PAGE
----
Assume vs. presume

Assume and presume both mean to take something for granted as true (among their many other definitions). The difference is in the degree of certainty. A presumption is usually more authoritative than an assumption. To presume is to make an informed guess based on reasonable evidence, while to assume is to make a guess based on little or no evidence.

Examples

In this example, presume is the better word choice because the speaker’s guess is based on irrefutable evidence:

I told the host, whom I presume to be the owner judging from the picture on the website, that I had reservations. [SF Gate]

And in this example, the speaker states that he doesn’t know, which makes his guess a clear-cut assumption:

I assume police have at least interviewed them. I don’t know if they have or not. [Express]

Comments

  1. Thanks for this quick explanation.

  2. B. Usmanov says:

    Thnx..)

  3. There is a closely related use of “assume” in which it can never be replaced by “presume”. It’s an absolute distinction, not a matter of degree, as in your examples.

    This is where you assume something “for the sake of argument”, use the assumption to draw some conclusion, and then “discharge” the assumption. After you have discharged the assumption, you don’t know that the conclusion is true, but you do know that the implication,

    “if the assumption is true, the conclusion must also be true”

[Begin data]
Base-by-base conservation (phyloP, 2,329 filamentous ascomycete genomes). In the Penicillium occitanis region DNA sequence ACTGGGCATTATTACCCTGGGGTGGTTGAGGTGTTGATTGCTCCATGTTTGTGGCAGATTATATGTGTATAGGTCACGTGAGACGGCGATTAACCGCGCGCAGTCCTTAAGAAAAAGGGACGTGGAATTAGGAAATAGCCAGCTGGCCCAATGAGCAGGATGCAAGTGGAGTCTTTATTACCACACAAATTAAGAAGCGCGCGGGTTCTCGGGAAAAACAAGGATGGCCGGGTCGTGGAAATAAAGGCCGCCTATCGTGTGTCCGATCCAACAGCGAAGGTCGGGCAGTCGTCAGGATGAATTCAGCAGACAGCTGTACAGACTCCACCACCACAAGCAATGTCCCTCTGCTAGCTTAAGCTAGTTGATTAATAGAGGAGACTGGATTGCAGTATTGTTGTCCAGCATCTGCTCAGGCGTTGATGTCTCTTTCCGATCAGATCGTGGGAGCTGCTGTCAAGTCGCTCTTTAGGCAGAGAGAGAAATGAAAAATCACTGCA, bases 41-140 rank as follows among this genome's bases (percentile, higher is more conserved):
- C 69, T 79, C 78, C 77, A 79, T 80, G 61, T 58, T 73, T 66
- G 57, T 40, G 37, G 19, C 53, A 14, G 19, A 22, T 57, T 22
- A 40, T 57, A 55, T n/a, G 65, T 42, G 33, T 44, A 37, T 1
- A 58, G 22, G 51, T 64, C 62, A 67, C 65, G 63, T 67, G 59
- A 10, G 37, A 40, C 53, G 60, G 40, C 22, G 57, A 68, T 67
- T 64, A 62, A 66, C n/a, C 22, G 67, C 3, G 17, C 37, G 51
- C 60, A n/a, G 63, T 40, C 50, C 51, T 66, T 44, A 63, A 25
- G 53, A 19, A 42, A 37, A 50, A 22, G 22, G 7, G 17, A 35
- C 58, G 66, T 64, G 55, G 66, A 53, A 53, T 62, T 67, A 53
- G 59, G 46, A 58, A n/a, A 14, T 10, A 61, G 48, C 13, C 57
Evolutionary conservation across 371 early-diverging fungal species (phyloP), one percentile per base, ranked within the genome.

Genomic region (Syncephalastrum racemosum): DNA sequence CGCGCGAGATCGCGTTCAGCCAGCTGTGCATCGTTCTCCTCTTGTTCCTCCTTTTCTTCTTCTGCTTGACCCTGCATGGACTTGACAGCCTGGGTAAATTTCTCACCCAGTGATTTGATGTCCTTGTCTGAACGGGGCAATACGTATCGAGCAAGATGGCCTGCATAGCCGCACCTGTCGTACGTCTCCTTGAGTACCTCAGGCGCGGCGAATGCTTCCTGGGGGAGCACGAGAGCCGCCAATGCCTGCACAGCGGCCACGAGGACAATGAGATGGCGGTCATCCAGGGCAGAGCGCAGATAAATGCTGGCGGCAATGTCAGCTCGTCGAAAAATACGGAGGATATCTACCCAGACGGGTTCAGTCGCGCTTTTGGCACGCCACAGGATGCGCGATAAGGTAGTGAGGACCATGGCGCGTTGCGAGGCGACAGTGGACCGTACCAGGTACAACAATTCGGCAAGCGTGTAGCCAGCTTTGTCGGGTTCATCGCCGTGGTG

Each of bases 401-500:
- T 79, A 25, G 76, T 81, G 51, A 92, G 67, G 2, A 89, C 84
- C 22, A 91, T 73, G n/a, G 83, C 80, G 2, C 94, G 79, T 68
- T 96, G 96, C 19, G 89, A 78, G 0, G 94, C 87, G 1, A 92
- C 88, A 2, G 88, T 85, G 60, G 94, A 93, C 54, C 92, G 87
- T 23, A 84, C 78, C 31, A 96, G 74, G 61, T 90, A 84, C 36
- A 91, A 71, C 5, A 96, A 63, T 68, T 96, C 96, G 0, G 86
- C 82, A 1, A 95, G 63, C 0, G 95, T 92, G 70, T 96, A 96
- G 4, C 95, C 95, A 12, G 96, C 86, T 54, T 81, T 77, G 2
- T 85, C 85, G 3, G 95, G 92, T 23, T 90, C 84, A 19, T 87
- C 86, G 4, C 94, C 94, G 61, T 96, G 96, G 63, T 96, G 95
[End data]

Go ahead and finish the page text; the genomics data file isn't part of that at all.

(or “assumption => conclusion”, in symbols)

    is true. You can store this implication for future use so that, if you later discover that the assumption is indeed true, you will be able to immediately rely on the conclusion also being true, without having to repeat the previous argument.

    When you make assumptions in this sense, you don’t have to be at all confident that they
    are actually true, so your analysis explains why “assume” rather than “presume” is the natural choice for this meaning. But, if you do it properly, this sort of reasoning should never lead to false beliefs, so it is a distinct usage from your main account of “assume”.

  4. nice idea.

  5. i assume this will help me

  6. Nice..thanks..really helpful

  7. Thanks. brief and right on to the point.

  8. I’ve always suspected this, but it’s nice to see it validated. Now I can sleep in peace.

  9. When you assume, you usually make an “ass” out of “u” and “me”. That’s exactly what happens when you don’t have enough information/evidence to make a presumption.

  10. Thank you :)

  11. Janice hammond says:

    If the pilot passes out I would presume the copilot would assume control of the controls?

  12. Must I provide evidence if I use “presume” instead of “assume”?

  13. SemperFi1946 says:

    To assume = to make an ass out of you and me

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